Of course I’m always hoping to discover another ancient glyptik masterpiece that I can research and sell well.  When I was able to more closely look at this gem, it was apparent that while this is no ancient gem, it is still of enormous interest, it is a Poniatowski gem!  

Carnelian engraved gem depicting the Apotheosis of Hercules
Several things struck me looking at the gem; it is large for an engraved gem, over an inch across, beautifully carved, has a slightly worn surface, with a tiny but clear Greek signature.  All of these things are characteristic of Poniatowski gems.  But I couldn’t identify the subject, which has a muscular bearded man riding a large eagle with outspread wings.  The first assumption is that it might be Zeus on his eagle, although Zeus is the eagle, he doesn’t ride it, at least not that I’ve ever seen.  However, a few minutes back in my hotel room online was all it took to find the exact reference, thanks to the ongoing Oxford project on their Beazley Archives.  As referenced before on my blog, Oxford is attempting to recreate digitally the Poniatowski collection that was dispersed in 1839.  I have rediscovered a few so far myself, and blogged about them here.  This would be my fifth rediscovery and the sixth Poniatowski that I currently own.  Online I found the gem once I put eagle in the search box. See below:

screen grab from the Beazley Archive website
-->The subject is totally unexpected, “The Apotheosis of Hercules, who is seated upon an eagle, and bearing a figure of Victory”.  The gem was listed in Poniatowski's catalog of his collection, Catalogue des pierres graves antiques de S.A. le Prince Stanlislas Poniatowski, 1830 or 1833, II.378, and sold at Christie's sale in 1839, lot number 420.  The subject as depicted here does not exist in antiquity. Certainly the apotheosis of Hercules was depicted, but he is generally seen in the company of the Gods,  to indicate his divinity, but never seated on an eagle, nor is anyone else in Greek art.  The closest one comes to anyone born aloft by an eagle, is the found in the depiction of the abduction of Ganymede, where the eagle takes the boy in his claws and carries him up to Mt. Olympus.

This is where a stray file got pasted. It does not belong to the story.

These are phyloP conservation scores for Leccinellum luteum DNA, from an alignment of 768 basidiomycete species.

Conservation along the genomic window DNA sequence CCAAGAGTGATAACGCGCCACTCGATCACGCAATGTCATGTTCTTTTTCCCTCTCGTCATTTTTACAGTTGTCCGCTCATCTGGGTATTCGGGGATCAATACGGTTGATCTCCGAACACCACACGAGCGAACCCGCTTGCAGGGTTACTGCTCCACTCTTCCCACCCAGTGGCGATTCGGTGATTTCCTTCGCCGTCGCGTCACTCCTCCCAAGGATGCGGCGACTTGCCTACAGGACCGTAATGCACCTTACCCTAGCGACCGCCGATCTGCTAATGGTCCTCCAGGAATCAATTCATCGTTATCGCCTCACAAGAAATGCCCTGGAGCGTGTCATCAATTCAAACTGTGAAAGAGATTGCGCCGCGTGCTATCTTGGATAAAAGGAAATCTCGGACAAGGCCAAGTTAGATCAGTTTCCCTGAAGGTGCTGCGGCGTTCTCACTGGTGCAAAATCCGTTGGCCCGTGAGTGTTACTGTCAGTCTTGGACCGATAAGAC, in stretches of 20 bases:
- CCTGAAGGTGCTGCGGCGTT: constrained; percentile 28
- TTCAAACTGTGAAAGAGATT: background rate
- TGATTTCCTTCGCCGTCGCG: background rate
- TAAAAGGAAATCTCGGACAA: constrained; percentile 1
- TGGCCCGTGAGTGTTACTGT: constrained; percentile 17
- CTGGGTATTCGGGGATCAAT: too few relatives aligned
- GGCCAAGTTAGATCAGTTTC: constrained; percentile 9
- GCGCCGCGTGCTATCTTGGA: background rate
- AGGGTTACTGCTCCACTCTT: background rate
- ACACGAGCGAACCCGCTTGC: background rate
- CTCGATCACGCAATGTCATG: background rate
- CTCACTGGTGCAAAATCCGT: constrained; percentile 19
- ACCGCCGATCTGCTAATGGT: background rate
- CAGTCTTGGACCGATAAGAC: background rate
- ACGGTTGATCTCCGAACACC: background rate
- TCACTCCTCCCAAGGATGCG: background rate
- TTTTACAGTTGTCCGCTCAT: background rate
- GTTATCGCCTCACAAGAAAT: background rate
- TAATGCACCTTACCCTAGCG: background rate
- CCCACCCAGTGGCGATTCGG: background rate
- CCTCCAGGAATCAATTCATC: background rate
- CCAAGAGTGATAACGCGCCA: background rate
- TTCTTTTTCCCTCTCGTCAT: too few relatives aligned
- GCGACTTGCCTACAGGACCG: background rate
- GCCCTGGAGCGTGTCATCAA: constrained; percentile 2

Ganymede and the eagle earrings, gold,  Greek 4th Century B.C., Metropolitan Museum, NY
In Roman art however, Emperors are sometimes depicted riding on the back of an eagle, in their apotheosis.  The most famous example of that is in the center of the interior of the Arch of Titus, had has Titus on the back of the eagle seen from below, where the viewer stands.  

Detail from the Arch of Titus, Rome, late 1st Century A.D.
--> In the relief from the Arch of Titus, which is somewhat damaged, you only see the head and shoulders of the Emporer behind the spread winged eagle who bears him aloft to the heavens.  He is not sitting astride the eagle as Hercules in this gem.

The Apotheosis of emperors and members of the imperial family is also depicted on gems, and on some famous cameos, particularly the one now in the Biblioteque National in Paris, see below a photo I took when I was there last. There Germanicus is seated across the back of the eagle, as if in a chair with one foot appearing under a wing.  Rather improbable, but the message is conveyed effectively.  

Apotheosis of an Germanicus, agate cameo, Biblioteque National Paris
For depictions of the subject of the Apotheosis of Hercules more contemporary to that of my engraved gem, a famous example is that found in Versailles in the Hercules room on the ceiling by Francois Le Moyne in 1736.  There Hercules is standing in a chariot, born aloft into the clouds to join the Gods above. No eagle is apparent, and he certainly isn’t riding one. 

detail of Apotheosis of Hercules, by Le Moyne, Versailles

I cannot recall or find a similar depiction of the Apotheosis of Hercules from the period contemporaneous with this gem.  If anyone knows of one, or comes across this subject, do let me know.

What this search for sources for this gem reinforces for me is the originality of the Poniatowski gems. Even if the intent was to deceive people into thinking they were ancient, the are real works of art worthy of appreciation in their own right.